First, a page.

J Bionic Eng 18 (2021) 361–374 DOI: https://doi.org/10.1007/s42235-021-0019-x
Screening the Optimal Patterned Surfaces Consisting of Cell Morphology Mimicking Micro-pillars and Nanotube Arrays for the Design of Titanium Implants
Ping Zhou1 , Hongjiao Li1 , Feifei Mao2 , Hongxin Huang1 , Siqi Long1 , Fei He1 , Jing Chen3*, Shicheng Wei2*
1. School and Hospital of Stomatology, Lanzhou University, Lanzhou 730000, China
2. Central Laboratory, Peking University School and Hospital of Stomatology, Beijing 100081, China
3. Institute of Microelectronics, Peking University, Beijing 100871, China
AbstractMicron/nano scale topographic modification has been a significant focus of interest in current titanium (Ti) surface design. However, the influence of micron/nano structured surface on cell or bacterium behavior on the Ti implant has rarely been systematically evaluated. Moreover, except for popular microgrooves, little work has been carried out on the reaction of cells to the bionic structure. In this study, several micro-pillars mimicking cell morphology were prepared on Ti surfaces by lithography and contact printing (ICP) method, and they were further decorated with nanotube arrays by anodization technology. These surface modifications remarkablly increased the surface roughness of pristine Ti surface from 91.17 nm ± 5.57 nm to be more than 1000 nm, and reduced their water contact angles from 68.3? ± 0.7? to be 16.9? ± 2.4?. Then, the effects of these hierarchical micron/nano scale patterns on the behaviors of MG63 osteoblasts, L929 fibroblasts, SCC epithelial cells and P. gingivalis were studied, aiming to evaluate their performance in osseointegration, gingival epithelial sealing and antibacterial ability. Through an innovative scoring strategy, our findings showed that square micro-pillars with 6 μm width and 2 μm height combined with 85 nm diameter nanotubes was suitable for implant neck design, while square micro-pillars with 3 ?m width and 3.6 μm height combined with 55 nm diameter nanotubes was the best for implant body design. Our study reveals the synergistic effect of the hierarchical micron/nano scale patterns on MG63 osteoblasts, L929 fibroblasts, SCC epithelial cells and P. gingivalis functions. It provides insight into the design of biomedical implant surfaces.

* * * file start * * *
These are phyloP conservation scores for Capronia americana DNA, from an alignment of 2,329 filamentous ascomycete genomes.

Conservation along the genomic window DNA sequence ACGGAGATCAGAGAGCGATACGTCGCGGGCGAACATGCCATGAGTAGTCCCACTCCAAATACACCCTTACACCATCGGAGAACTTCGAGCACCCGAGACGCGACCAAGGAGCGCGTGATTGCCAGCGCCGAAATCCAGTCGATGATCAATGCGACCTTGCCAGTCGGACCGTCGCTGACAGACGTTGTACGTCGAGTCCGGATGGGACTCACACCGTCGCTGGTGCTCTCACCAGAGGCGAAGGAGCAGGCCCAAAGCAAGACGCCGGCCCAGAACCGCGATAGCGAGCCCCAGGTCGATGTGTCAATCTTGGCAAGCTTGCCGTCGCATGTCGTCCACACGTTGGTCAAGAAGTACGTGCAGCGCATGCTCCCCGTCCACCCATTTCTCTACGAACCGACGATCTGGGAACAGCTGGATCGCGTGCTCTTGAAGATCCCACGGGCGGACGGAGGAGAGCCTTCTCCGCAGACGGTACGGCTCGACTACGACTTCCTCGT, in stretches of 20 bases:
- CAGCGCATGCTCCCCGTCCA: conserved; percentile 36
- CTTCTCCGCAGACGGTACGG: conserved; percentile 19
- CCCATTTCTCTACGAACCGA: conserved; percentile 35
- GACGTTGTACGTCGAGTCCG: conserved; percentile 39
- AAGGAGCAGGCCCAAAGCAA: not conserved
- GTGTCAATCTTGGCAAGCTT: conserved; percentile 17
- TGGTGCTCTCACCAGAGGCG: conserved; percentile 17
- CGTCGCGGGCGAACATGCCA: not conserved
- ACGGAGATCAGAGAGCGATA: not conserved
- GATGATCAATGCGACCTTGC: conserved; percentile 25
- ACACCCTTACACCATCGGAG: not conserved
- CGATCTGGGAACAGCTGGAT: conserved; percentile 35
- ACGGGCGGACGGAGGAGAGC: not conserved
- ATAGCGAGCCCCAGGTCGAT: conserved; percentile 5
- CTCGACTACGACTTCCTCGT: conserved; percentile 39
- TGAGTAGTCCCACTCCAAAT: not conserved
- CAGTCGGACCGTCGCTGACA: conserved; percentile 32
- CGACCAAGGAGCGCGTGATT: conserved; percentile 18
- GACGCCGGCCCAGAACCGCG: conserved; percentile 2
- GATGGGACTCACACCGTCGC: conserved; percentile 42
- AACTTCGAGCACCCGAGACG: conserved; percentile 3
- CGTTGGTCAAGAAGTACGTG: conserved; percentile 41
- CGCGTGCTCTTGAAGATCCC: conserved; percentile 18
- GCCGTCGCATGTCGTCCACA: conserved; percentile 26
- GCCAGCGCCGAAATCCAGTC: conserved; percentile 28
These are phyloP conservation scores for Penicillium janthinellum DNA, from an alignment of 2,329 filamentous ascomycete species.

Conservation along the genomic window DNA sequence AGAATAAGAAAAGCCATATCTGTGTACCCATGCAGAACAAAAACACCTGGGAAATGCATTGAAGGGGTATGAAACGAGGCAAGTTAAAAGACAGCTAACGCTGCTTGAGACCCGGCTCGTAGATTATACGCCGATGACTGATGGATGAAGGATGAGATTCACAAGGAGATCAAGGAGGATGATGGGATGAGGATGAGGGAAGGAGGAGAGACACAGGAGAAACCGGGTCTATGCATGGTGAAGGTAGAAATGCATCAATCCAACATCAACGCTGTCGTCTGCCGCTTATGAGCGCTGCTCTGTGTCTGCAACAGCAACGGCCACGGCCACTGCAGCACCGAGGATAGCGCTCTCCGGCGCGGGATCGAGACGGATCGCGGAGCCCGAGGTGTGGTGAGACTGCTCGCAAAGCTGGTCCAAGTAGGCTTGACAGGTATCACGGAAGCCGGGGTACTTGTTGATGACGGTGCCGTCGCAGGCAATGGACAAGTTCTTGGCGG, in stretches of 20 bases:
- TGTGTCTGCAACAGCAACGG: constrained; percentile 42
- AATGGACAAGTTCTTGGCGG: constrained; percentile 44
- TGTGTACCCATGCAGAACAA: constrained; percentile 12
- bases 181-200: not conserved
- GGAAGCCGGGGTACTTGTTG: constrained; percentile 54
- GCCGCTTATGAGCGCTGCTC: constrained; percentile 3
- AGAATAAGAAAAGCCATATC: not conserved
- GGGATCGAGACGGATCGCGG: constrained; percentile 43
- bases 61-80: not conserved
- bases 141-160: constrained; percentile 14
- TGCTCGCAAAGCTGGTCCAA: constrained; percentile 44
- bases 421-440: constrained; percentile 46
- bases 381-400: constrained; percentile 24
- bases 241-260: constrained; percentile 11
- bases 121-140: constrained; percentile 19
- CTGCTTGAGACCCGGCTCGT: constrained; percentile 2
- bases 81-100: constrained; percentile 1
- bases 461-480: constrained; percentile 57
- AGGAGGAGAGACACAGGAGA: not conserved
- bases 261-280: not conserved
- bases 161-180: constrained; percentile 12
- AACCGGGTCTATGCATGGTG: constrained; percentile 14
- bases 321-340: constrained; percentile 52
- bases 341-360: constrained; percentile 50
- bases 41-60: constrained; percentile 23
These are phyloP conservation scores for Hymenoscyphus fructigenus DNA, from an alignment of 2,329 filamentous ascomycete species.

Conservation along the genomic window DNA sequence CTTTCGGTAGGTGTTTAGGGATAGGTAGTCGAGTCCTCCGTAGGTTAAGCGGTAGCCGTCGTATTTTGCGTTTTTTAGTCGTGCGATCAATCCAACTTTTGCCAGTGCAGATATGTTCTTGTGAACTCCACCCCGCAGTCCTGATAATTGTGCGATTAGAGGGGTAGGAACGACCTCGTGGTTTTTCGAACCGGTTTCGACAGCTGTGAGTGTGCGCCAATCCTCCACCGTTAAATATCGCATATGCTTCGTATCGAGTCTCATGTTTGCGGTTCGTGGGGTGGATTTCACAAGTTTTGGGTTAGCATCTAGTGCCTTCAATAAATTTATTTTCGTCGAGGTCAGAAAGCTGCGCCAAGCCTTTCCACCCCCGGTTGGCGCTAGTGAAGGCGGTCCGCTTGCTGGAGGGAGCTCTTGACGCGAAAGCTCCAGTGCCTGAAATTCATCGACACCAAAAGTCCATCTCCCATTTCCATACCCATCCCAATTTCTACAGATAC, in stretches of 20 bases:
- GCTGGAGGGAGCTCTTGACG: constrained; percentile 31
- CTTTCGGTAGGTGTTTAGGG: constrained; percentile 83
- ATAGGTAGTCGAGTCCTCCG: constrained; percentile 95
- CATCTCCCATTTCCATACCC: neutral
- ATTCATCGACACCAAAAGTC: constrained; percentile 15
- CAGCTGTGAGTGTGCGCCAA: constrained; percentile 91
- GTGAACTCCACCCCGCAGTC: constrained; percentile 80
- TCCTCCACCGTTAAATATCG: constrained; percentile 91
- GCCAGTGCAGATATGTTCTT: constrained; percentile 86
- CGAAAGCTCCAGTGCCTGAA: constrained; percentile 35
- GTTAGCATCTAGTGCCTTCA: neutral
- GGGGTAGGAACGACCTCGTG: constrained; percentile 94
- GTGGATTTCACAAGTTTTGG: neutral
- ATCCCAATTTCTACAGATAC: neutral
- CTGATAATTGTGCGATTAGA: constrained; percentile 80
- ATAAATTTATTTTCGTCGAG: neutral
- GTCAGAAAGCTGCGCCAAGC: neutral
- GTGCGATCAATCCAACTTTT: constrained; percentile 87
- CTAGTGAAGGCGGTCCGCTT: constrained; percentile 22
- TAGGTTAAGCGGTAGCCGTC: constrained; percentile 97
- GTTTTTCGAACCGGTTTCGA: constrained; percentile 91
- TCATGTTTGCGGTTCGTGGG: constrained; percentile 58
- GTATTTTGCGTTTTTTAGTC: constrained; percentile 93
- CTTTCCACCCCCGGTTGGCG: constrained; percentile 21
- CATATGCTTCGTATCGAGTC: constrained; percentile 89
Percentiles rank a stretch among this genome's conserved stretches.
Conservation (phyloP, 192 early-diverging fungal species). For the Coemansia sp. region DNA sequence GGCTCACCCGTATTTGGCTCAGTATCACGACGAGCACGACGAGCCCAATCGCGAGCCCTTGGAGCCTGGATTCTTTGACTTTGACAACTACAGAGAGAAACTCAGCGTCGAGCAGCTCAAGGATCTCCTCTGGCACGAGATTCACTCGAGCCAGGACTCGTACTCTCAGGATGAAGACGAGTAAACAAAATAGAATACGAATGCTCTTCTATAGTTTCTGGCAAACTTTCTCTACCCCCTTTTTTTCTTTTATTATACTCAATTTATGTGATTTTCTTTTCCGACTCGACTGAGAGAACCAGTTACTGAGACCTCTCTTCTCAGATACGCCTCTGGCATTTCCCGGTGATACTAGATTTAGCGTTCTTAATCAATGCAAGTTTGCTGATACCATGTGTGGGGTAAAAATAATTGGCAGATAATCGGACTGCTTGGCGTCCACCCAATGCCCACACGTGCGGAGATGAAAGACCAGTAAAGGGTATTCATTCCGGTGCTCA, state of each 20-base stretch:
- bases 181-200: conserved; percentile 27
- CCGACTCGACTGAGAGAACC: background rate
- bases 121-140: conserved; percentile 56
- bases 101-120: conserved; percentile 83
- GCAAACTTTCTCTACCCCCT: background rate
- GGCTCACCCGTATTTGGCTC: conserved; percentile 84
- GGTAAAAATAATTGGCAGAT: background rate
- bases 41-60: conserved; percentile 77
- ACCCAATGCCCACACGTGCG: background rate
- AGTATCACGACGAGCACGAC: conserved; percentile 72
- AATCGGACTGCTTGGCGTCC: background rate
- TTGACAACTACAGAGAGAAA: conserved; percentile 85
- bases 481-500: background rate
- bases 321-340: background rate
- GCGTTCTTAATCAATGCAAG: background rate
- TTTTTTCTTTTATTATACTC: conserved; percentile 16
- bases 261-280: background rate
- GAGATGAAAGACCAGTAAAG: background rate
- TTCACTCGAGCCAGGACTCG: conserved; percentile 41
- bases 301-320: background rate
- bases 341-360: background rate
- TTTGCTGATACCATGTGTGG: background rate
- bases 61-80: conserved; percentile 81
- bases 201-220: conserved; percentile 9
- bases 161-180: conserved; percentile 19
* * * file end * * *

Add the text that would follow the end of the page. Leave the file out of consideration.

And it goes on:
Keywords: hierarchical micron/nano design, cell-like patterns, nanotube arrays, titanium implants, implant osseointegration